Ministry in the Church of England is about much more than ordination.
It is also about some of the ways in which lay people offer their gifts to God. Some of those ministries are recognised in specific ways by the church as representative of the work of the whole church. Others are carried out in many informal, and very often invisible ways. All are valued.
In the Diocese of Worcester we currently have two patterns of lay ministry for which particular courses of training and some form of public recognition are required.
Our Authorised Lay Ministry scheme provides a way for parishes to discern and encourage people to use their gifts in parish ministry. People are trained on a common diocesan course sharing experience and gifts with people those from other, sometimes very different, contexts. After they have been trained, they are authorised by their parish priest for a five year period. ALM ministries are varied – Worship Leaders, Pastoral Workers, Children and Youth Workers, Evangelists and Administrators – but all encouraged to work together as a team of people under the oversight of their incumbent.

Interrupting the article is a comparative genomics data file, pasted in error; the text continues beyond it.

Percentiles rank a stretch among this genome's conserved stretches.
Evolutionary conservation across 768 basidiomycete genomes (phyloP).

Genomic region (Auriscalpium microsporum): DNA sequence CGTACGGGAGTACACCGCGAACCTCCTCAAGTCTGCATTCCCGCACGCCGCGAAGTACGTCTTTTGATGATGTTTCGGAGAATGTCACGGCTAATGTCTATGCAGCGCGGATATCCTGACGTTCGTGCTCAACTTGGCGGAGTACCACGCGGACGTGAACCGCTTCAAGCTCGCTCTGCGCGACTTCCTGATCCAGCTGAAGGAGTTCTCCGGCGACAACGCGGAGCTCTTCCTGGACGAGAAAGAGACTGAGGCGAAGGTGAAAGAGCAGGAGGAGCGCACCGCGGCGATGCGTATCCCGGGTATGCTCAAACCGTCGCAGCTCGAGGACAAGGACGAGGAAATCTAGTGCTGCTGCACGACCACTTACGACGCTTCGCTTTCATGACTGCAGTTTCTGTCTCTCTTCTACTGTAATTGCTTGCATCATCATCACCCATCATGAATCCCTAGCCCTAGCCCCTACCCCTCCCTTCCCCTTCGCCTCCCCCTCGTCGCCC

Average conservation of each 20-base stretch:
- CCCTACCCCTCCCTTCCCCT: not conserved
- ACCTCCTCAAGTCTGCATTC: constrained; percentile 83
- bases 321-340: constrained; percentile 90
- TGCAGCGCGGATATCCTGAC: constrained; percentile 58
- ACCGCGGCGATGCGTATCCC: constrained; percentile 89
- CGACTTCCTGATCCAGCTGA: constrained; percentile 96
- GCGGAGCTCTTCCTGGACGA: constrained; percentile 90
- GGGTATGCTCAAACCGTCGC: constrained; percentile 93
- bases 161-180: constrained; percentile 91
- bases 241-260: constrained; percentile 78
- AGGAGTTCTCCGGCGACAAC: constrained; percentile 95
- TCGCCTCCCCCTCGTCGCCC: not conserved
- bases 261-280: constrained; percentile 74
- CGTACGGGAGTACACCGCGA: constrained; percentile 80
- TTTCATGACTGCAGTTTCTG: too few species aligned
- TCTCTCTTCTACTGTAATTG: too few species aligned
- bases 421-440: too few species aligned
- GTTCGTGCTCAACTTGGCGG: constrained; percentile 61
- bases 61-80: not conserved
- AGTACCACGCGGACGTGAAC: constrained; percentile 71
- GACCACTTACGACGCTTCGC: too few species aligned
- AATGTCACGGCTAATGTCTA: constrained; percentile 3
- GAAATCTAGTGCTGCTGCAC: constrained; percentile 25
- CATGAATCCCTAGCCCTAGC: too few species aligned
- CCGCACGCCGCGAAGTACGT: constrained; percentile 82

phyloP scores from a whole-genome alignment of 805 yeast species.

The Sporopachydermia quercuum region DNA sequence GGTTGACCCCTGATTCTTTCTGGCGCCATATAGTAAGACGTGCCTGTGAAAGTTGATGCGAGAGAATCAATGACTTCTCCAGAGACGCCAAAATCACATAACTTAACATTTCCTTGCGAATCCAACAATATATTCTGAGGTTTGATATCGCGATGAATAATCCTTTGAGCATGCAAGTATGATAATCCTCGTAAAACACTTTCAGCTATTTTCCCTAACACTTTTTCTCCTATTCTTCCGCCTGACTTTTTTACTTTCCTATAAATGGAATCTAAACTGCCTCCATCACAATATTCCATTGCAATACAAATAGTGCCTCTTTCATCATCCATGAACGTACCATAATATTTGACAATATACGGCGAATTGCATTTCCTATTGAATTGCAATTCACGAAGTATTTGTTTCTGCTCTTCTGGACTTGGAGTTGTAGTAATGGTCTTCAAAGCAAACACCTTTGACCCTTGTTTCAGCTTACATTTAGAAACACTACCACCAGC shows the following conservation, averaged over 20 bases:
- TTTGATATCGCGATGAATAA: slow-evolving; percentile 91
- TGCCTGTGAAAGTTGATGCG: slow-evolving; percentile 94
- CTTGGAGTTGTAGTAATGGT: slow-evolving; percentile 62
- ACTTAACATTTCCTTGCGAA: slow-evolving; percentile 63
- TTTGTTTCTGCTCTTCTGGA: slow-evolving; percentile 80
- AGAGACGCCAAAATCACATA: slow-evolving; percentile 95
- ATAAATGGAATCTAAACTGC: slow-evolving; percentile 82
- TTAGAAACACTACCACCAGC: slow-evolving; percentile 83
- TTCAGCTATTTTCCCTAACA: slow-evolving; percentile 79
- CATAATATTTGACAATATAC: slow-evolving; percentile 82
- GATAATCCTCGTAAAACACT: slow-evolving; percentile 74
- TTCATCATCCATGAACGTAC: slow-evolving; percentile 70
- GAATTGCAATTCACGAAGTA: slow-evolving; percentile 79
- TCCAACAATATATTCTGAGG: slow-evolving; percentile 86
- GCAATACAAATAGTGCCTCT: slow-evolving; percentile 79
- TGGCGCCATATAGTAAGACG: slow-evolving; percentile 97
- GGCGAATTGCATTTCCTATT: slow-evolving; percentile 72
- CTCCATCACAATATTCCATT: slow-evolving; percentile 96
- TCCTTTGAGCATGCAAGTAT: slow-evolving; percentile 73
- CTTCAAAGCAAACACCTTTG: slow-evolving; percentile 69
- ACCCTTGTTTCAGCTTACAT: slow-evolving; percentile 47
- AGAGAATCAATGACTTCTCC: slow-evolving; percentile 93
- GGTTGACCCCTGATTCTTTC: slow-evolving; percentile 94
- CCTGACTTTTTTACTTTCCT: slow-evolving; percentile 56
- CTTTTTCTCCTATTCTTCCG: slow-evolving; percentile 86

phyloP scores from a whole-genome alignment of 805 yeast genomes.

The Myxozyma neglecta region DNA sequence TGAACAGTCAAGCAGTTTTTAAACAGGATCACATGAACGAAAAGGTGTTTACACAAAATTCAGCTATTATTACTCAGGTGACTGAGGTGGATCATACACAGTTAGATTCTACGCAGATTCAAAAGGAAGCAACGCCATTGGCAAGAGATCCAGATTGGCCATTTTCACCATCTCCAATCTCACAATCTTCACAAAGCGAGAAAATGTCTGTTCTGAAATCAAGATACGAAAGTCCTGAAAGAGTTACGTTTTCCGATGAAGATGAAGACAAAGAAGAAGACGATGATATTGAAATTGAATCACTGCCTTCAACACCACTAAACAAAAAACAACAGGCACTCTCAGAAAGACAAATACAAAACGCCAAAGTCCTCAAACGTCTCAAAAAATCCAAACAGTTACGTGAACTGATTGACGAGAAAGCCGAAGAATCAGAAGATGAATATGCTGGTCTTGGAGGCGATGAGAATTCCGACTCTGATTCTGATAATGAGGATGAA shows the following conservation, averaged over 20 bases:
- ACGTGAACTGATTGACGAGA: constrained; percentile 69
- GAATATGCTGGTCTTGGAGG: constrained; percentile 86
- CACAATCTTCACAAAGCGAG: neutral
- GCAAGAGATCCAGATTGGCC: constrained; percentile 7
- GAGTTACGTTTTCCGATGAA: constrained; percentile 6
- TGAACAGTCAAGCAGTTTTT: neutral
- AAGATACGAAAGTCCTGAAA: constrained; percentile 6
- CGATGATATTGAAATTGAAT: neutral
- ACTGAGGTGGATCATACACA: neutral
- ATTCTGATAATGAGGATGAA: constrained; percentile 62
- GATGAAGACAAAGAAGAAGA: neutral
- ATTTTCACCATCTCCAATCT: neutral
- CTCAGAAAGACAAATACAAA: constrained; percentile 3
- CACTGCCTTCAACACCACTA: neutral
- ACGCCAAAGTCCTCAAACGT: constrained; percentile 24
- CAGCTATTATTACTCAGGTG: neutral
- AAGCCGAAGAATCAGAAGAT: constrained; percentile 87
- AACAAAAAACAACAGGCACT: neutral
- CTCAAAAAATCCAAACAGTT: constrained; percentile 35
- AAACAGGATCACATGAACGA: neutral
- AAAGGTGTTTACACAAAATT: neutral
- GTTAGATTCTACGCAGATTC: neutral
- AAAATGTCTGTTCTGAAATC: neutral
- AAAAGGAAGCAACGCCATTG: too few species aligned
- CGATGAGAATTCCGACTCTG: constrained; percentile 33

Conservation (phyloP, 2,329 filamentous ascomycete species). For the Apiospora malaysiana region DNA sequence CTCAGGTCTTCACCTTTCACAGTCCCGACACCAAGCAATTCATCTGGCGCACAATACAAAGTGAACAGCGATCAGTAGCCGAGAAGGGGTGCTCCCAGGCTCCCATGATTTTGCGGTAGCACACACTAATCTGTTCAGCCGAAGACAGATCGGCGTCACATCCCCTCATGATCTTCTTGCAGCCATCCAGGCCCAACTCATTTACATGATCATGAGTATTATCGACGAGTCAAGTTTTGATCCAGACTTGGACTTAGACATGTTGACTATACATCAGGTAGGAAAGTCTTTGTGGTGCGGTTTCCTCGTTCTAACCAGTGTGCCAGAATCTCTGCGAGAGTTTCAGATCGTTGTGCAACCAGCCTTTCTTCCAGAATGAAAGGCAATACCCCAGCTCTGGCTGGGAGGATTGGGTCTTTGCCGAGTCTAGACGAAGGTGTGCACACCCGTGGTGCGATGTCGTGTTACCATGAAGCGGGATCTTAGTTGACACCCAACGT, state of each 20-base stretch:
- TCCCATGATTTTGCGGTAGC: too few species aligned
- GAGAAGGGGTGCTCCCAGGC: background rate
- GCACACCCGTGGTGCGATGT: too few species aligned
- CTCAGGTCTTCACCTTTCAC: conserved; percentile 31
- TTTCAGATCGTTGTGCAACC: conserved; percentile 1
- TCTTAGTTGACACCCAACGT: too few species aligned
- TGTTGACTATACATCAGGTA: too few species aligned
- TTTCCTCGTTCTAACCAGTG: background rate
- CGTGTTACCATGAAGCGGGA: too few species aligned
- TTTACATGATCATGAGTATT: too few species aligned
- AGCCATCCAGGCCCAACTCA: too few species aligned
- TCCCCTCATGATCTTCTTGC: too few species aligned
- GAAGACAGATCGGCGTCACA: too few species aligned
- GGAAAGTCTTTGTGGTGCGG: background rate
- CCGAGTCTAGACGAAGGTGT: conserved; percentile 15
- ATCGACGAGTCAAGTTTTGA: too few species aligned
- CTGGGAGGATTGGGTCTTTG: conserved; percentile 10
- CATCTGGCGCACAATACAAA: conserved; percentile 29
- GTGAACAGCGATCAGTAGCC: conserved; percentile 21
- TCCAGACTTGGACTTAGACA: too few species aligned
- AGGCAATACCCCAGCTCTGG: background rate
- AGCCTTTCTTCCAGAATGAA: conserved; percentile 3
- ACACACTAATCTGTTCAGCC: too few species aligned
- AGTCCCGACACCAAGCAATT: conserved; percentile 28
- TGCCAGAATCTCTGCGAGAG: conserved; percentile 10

Licensed Lay Ministry is a nationally recognised pattern of lay ministry working within each diocese, but shared across the Church of England. It is often referred to by its traditional title of Reader Ministry. LLMs or Readers are people who are given some deeper theological training at one of the institutions recognised by the Church of England for the training of ministers, lay and ordained. Most Worcester LLMs train through the Queen’s Foundation in Birmingham. LLMs or Readers can only carry out this ministry when licensed by the bishop. Readers or LLMs are encouraged to enable everyday mission, teach the faith and contribute to leading in contemporary church and society.
Details of how to begin exploring each of these pathways of ministry is available on their specific pages.